Saturday, 24 June 2017

" a Liitle lamsy- divey" Ivy tutorials 1.2.3

When I was a little girl,
my mother 
taught me a "nonsense song" which she had learned when she was young;  

it went like this:
OH! -
"Mares eat oats and does eat oats and little lambs eat ivy 
a kid'll eat ivy too, wouldn't you?"

this is what most people heard when they listened to it played on the radio -
"Mairsy doats and doesy doats and a little lamsy-divy
a kidlle-deedivy too- wooden shoe?"

as a child 
it took me a while to figure out what this song meant, and no doubt you're probably wondering 
what in the world I mean 
by including these silly lyrics as the intro to this post? 
The answer is pretty simple- 
I needed a working title with IVY in it, which is how 
 I came to recall this silly song.  
Funny how certain tunes can stick and stay in your head no matter how old you get. 
as you've probably figured out by now
 this particular post is all about 


so lets get started

I don't know if anyone admires
Ivy tutorial on Pequenas Cosas blog:  as much as I do. 
It is one of the most REALISTIC on the net.
I always wanted to give it a go, and since I needed some IVY for the Villa Leone window planter, I turned to her
Hiedra tutorial  

I followed Sole's instructions very closely and although I'm satisfied with my results hers look Really Real! 
even so
 here's what I did

I used wide masking tape and laid it sticky side up. 

I laid thin pieces of wire on top of it to form the stems.

I laid a second piece of masking tape over the top and outlined the stems with a ball tool to seal the 2 layers.

Then I drew on the leaf shapes with a pencil and cut them out with scissors.
Afterwards, I painted the stem brown and the leaves green.
I made
4 stems of varying lengths and left enough of a stem on the ends of each one so that I could hang them over the edge of the planter and arrange them to suit.
Well FOUR STEMS was not quite enough because my ivy looked too skimpy for the visual bulk of the planter so I ended up using some leftover leaf scatter I had in my stash to fill in some of the gaps which is what you see below-

the extra scatter really beefed them up! 
Below is how the ivy looks installed. 
I'm happy with the finished planter and would give Sole's tutorial 2 thumbs WAY UP! 

* however-make sure to make more than you think you'll need*
and thus ends Ivy tutorial #1

next up-
Ivy tutorial #2  
which came about as a result of wanting to fill up these two china pots which I'd cobbled together from some beads.
For the ivy I used a product which Fatima and I purchased on line.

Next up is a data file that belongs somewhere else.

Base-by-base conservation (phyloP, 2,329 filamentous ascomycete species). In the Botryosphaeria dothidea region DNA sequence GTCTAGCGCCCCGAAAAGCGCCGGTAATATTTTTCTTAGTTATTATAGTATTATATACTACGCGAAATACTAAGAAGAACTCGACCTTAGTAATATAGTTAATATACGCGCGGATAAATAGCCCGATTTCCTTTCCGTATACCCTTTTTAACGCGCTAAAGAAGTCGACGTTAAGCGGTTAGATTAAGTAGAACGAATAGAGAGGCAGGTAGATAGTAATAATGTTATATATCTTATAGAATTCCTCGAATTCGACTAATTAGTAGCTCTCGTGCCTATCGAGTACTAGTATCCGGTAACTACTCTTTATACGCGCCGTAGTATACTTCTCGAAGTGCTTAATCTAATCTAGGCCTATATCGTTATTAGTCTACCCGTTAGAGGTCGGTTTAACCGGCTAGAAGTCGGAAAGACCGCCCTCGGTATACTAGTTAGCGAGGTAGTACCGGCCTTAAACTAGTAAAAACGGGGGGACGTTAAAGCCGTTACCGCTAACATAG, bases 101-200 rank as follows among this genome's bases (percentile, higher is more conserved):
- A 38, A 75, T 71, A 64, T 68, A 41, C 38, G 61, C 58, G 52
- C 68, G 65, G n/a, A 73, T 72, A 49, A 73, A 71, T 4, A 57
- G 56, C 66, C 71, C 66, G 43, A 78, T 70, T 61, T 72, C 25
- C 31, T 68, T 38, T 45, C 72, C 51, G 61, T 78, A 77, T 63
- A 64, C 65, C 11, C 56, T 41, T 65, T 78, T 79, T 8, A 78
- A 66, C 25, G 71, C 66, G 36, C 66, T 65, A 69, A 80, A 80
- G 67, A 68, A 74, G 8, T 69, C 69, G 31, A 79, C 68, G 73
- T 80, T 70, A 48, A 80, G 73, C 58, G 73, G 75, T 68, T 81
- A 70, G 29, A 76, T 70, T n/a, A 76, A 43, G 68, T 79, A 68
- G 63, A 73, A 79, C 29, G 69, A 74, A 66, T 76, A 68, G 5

if you have birch trees in your neighborhood- keep the cones then make your own!
The 2 blogs above and below are both good references  on how to use it for ivy
 here's what I did

I mixed two greens onto the birch spacers, and mixed them in with a paint brush, dragging it over the spacers so that they were evenly covered.  

It takes a while for all of the individual leaves to get painted and even when you think that they're done, many leaves will be still missing some paint, however  you can always touch up the bald spots later. 
When they were ready, I transferred them onto a non-stick surface and separated any clumps with my fingers.
This is messy and also takes a while because the leaves are very tiny. 

I made several batches of ivy leaves in different shades of green; not wishing to run out of them too soon. 

Using zaboobadidoo's tutorial, I glued the painted leaves onto a dead root salvaged from a herb plant. 
 I re-touched the leaves with more paint as required and adjusted the stems to form a shape and draped it to my specifications. 

Ta Da! 

Ivy tutorial #3

is a variation of the same as above
( in case you don't happen to have any dead roots waiting around in your stash-)
 I'm using loops of thin wire which are tied off about 1/4 inch from the end

cut through the loops and splay outward so you can paint them.

When painted brown, leave them to dry.
I propped mine up with a clothes peg

I shoved a little air dry clay ( Play-doh) into the pot and then added the painted stems, shaping them as needed.

This photo reminds me of the legs of an emerging spider- ugg!

 I used 527 glue because it stays fluid long enough for you to dip the ends of the ivy leaves into it 
then stick them to the frame. 

When I'd applied enough of the leaves, I re-adjusted the stems and then touched-up the stems with more brown stain, and the leaves with more green acrylic paint mixed with a green glaze. 

And placed the vases on the mantle in Villa Leone's Morning Room.